From here, the strengths of individual characters must be utilized to get through a variety of courses. Several bosses await the heroes, and it Is up to the player's strategy to choose which hero(es) will fight the boss. A few levels have branching exits, taking the player to different levels, although each one ends up taking the player to stages marked by skulls on the map. Here, the player fights one of the four wizards that serve as the dark prince's right-hand men, each of which becomes a larger boss when defeated (green becomes a Cyclops, blue becomes a magic-wielding knight, red becomes a giant dragon, and the yellow becomes what appears to be the Grim Reaper).

Eventually, the player reaches what appears to be the dark prince's castle, and faces a golden wizard-knight at the end (which transforms into a demonic skull). If the game is played on Easy, this is the final level. If played on Normal, the dark prince's true stronghold — a castle resting on a giant, green skull — arises, and the game continues for a few more levels, ending with a confrontation with the dark prince himself. In the end, through the utilization of all four characters, the kingdom is saved.

Although Little Samson establishes a storyline, there is not a single line of dialogue (spoken or written) in the entire game. All story development is shown through pantomimed animated cutscenes. This approach was also used in the Mega Drive Sonic the Hedgehog series, generally in the final stages of the game but more frequently in Sonic the Hedgehog 3 which was released after Little Samson.


Throughout the game the player operates one of four characters, each with their own strengths and weaknesses. The first four stages are each dedicated to a specific character, but upon their completion the player can swap characters at any time for the remainder of the game, and often must do so in order to complete the level. The four characters are as follows:

Little Samson
Known as Lickle (リックル, Rikkuru) in Japan. Samson, for whom the game is named, is the young human protagonist. He is a small, quick character who attacks enemies by throwing bells. He is able to jump higher and further than most characters and has the ability to climb on the walls and ceiling.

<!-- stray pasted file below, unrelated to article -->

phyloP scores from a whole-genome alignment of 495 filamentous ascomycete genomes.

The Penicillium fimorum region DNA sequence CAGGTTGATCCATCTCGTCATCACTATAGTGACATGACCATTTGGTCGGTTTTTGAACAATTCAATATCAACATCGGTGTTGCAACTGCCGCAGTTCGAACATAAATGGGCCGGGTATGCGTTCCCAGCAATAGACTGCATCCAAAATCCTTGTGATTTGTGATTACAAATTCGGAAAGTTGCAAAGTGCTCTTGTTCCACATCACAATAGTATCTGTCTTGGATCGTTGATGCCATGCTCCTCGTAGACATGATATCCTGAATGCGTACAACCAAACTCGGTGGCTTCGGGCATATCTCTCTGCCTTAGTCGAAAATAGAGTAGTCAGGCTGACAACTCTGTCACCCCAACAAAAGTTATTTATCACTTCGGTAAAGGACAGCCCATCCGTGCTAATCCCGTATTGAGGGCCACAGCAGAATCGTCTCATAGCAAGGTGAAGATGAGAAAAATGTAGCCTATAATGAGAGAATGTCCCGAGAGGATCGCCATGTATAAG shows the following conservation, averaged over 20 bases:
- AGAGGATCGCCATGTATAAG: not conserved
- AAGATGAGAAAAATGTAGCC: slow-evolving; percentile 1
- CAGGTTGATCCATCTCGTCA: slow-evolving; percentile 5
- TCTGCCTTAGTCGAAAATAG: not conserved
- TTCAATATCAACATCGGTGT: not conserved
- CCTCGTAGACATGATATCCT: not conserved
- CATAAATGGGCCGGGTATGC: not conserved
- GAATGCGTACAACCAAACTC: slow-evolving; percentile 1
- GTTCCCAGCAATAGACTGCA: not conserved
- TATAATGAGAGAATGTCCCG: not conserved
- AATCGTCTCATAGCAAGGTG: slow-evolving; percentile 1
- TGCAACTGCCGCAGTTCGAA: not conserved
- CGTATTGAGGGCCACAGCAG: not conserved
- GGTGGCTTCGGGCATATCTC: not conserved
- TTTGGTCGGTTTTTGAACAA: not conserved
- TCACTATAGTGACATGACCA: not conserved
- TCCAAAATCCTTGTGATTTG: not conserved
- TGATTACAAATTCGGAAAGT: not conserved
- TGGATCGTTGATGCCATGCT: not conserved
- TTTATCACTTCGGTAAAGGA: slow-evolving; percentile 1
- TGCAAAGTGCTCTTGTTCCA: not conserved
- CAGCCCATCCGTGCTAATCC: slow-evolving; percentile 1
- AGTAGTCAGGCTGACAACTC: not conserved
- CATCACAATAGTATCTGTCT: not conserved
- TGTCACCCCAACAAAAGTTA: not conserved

Kikira the Dragon (キキラ, Kikira)
Kikira is the second hero. As a dragon, she has the ability to fly for brief periods of time, making her a valuable character in many jumping oriented stages. She attacks by spitting fire, which travels in a J-shaped arc. The player can increase the strength of her flame by holding down the B button for longer periods of time (if Kikira is green, then the fireball will be small; if purple it will be medium-sized; if pink, it will be large). She is initially hostile to the idea of Samson being the leader and fights him for dominance, but upon her defeat she relinquishes.
Gamm the Golem (ガンム, Ganmu)
Gamm is the third hero. Big and bulky, he is the slowest of all the characters but his punch is stronger than any of the other characters' attacks. His size is both a benefit (he takes the least damage from enemy attacks, no damage from spikes, and starts with more health than the other characters) and a hindrance (his jumping ability is severely stunted). He is also the only character who can attack in all four cardinal directions.
K.O. the Mouse (コウ, )
K.O. is the fourth hero. He has the least health of any character, but is very quick and a great jumper, and is small enough to traverse some narrow passages that are otherwise inaccessible. Just like Samson he has the ability to climb on the walls and ceiling. He is unique in that he attacks by placing bombs.


The game is directed by Shinichi Yoshimoto, who had previously worked on Strider and Ghouls 'n Ghosts.


It was released in North America in November 1992.[1] It's since become a rare collector's item, with copies fetching 500 USD.[1]


Review score
AllGame4.5/5 stars[2]

Allgame editor Skyler Miller described Little Samson as one of the best platformers on the NES,[2] touting it as a "tour de force of excellent game design, attractive graphics, and pure entertainment value".[2] He also described the game's stages as "challenging and creatively designed".[2]


  1. ^ a b "Nintendo's All-Time Greats: Our Comprehensive Guide to the Best NES Games". Retrieved 2018-08-16. 
  2. ^ a b c d "Little Samson". Archived from the original on 16 November 2014. Retrieved 31 January 2015.